A rise in negative investor sentiment towards China ignores a number of stronger positives and the long-term investment case remains firmly intact, believes Investec Wealth & Investment (“IW&I”).

The thrust of most negative reports centres around six key issues: that China has grown at an unprecedented rate; has a lot of debt; struggles with corruption; has unreliable statistics; is suffering a growth slowdown; and, because of its size, if it goes wrong could be a real problem for the global economy.

However, China is fully aware of its challenges, believes IW&I. The current slowdown is largely self-engineered by the new leadership, whose efforts to rein in lending and tackle corruption have imposed a significant austerity burden on growth – IW&I estimates over 3% of GDP. As China ‘cleans house’, bankruptcies and insolvencies will increasingly be part of the regular news-flow from China – but this is a sign that markets are being allowed to work, not a harbinger of imminent disaster.

John Haynes, Head of Research, Investec Wealth & Investment, said: “China has a lot of debt – the total burden of public and private sector debt has risen from around 150% of GDP to over 200% of GDP since 2008. But the country also has a lot of assets, even beyond the $3.8trn of foreign exchange reserves which amount to around one-third of GDP.

“Only a small fraction of investment over the past five years has been in ghost cities or corrupt projects; a good deal has been in productivity enhancing infrastructure, including housing and transportation. To the extent that it has been in ‘bad’ assets, these have largely been sponsored by regional/provincial governments whose credit will ultimately be supported by the remarkably solvent central government.”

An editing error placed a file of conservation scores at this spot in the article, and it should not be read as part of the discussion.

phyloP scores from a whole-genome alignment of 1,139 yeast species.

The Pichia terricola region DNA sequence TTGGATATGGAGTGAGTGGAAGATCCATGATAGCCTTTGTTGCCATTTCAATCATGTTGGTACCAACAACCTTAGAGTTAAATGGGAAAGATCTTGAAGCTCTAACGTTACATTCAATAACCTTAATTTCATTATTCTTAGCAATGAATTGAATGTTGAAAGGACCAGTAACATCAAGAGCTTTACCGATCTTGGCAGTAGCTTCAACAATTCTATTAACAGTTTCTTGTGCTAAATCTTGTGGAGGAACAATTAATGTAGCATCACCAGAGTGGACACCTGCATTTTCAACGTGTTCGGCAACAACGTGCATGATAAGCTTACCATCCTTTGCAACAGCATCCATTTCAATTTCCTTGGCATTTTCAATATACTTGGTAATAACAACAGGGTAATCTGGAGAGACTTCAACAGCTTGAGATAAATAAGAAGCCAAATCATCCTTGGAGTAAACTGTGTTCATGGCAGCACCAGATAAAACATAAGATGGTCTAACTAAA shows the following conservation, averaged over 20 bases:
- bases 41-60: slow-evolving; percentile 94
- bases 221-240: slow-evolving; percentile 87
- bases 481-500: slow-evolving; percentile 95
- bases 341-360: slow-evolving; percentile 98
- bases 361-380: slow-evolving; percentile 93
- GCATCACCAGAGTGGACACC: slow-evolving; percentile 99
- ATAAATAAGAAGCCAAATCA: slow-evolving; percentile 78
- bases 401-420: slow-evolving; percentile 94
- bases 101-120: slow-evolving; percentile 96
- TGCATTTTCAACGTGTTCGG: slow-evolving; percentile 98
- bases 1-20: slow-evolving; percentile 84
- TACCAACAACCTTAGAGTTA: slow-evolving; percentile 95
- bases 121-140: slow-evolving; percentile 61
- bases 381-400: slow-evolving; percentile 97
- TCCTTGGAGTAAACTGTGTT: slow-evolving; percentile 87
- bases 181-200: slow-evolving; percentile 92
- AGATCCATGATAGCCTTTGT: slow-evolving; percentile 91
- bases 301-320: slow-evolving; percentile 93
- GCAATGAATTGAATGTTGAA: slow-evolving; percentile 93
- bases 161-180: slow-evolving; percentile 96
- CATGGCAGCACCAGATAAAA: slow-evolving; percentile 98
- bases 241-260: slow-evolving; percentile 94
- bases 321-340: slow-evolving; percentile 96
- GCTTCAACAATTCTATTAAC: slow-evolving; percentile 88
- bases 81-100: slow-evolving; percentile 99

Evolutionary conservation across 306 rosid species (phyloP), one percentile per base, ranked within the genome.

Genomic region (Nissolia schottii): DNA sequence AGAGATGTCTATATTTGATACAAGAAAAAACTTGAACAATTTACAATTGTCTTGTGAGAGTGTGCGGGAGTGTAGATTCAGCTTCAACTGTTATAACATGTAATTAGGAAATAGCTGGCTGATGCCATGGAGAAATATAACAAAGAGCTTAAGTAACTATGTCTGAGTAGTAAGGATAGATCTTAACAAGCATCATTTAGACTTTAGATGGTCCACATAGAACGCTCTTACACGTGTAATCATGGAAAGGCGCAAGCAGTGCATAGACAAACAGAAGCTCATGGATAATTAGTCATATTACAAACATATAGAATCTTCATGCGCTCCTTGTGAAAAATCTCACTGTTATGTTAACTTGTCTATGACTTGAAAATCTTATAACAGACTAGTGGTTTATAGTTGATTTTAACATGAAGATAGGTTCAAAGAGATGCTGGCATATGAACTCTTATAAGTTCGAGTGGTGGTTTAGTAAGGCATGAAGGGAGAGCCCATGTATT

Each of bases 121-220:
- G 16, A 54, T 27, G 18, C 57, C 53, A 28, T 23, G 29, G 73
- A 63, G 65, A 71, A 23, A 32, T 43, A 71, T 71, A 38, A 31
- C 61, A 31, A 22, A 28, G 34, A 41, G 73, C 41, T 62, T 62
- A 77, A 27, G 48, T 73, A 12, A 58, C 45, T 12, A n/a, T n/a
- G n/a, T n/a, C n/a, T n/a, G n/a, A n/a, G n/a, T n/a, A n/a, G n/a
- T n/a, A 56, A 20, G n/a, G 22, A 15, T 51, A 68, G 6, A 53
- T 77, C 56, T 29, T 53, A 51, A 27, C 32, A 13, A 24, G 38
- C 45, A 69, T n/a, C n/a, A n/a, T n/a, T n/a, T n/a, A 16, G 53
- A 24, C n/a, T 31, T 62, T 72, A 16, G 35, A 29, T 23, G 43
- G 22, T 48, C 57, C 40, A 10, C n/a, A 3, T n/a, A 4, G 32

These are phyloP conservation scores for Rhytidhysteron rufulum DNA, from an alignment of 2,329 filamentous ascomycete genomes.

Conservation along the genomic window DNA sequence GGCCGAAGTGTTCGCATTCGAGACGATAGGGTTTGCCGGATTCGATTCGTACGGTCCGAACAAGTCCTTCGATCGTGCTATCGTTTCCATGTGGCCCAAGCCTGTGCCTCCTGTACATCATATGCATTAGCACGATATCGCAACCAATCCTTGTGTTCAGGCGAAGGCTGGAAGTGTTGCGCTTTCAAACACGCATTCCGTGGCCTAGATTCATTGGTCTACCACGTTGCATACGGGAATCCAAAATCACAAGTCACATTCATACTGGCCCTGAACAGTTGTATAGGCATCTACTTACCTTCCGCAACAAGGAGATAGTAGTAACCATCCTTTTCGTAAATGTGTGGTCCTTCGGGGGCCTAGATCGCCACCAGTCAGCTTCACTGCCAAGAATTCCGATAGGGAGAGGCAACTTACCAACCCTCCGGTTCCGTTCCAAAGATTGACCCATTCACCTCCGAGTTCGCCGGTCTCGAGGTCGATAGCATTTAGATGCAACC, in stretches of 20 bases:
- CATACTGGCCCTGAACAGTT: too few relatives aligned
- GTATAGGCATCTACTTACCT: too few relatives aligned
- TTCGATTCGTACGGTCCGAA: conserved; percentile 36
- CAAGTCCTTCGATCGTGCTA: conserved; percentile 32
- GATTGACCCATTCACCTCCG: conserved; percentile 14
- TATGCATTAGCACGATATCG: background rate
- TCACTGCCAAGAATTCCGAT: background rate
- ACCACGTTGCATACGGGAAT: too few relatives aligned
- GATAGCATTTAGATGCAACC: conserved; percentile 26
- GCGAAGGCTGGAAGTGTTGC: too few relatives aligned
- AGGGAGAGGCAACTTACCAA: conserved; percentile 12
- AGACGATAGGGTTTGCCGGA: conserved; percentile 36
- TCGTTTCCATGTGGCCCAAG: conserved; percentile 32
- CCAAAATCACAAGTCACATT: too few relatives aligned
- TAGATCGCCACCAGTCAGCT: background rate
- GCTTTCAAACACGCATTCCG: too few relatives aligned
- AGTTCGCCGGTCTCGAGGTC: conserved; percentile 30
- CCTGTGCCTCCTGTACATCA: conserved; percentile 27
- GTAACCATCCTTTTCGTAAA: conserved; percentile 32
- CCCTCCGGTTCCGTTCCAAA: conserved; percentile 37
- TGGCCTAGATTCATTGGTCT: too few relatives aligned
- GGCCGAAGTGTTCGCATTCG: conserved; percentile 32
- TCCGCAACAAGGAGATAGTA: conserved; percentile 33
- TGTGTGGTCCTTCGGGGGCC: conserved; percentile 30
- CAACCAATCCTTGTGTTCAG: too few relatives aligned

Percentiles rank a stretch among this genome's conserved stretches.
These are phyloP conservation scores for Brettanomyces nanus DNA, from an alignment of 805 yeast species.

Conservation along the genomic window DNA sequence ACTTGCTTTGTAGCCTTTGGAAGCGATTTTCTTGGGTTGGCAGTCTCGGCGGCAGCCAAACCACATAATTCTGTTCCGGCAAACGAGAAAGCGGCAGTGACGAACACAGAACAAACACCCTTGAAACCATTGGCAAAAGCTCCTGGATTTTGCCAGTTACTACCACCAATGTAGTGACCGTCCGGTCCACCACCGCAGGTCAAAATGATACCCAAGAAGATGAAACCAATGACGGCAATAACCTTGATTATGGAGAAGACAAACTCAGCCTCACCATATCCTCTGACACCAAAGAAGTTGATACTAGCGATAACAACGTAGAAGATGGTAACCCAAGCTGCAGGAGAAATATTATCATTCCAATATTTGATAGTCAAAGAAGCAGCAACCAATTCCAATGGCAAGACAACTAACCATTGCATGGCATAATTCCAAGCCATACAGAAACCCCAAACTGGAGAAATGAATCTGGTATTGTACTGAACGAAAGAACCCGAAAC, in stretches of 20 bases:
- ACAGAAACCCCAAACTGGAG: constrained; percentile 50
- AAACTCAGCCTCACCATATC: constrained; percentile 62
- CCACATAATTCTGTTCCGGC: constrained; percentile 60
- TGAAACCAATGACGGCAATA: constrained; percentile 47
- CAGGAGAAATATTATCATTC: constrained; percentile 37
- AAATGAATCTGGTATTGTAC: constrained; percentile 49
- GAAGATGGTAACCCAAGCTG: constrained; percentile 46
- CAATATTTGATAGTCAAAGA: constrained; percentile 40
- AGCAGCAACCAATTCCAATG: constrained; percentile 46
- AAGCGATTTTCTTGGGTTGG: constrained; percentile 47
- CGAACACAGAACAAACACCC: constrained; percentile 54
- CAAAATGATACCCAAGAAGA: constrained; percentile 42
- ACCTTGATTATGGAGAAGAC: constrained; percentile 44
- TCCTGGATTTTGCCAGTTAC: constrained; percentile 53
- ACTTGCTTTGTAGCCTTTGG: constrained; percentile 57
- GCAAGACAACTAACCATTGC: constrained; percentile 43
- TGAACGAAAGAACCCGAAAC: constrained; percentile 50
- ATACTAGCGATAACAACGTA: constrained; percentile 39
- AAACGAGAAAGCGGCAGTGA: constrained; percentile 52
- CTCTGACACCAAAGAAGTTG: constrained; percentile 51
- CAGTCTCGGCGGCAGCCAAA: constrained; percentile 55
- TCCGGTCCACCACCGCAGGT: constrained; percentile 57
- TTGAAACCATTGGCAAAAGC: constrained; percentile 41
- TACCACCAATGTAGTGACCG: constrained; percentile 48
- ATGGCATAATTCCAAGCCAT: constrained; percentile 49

Current concerns over the “shadow” banking system in China have a high profile because their products have been sold to consumers, but the sector is a small part of the overall debt burden, according to IW&I. The rise in China’s debt over the past five years has in fact predominantly come from the corporate sector – largely a function of loans to State Owned Industry. Once again, this is government debt by another name and the Chinese government is “good” for its debt, believes IW&I.

John Haynes continues: “For a crisis to develop either politics or the financial system must be unstable. Neither is the case in China. We know from our experience of the Eurozone crisis what to watch for – namely bankruptcies (or the possibility thereof) of key banks. This will not happen in China because the key institutions are state-owned and well funded: banks’ loan to deposit ratios are only around 70%, savings are all locally sourced, there is no risk of deposit flight and foreign funds in China are in illiquid investments.

“Many China watchers appear to be confusing the signals generated by a necessary tightening of control in the financial sector with an imminent crisis. We think this will prove to be overly pessimistic. We are not factoring-in a China ‘surge’ in our positive investment outlook for the year but simply a stabilisation. Since we think China is in control of its own destiny, to us this seems like a modest expectation.”

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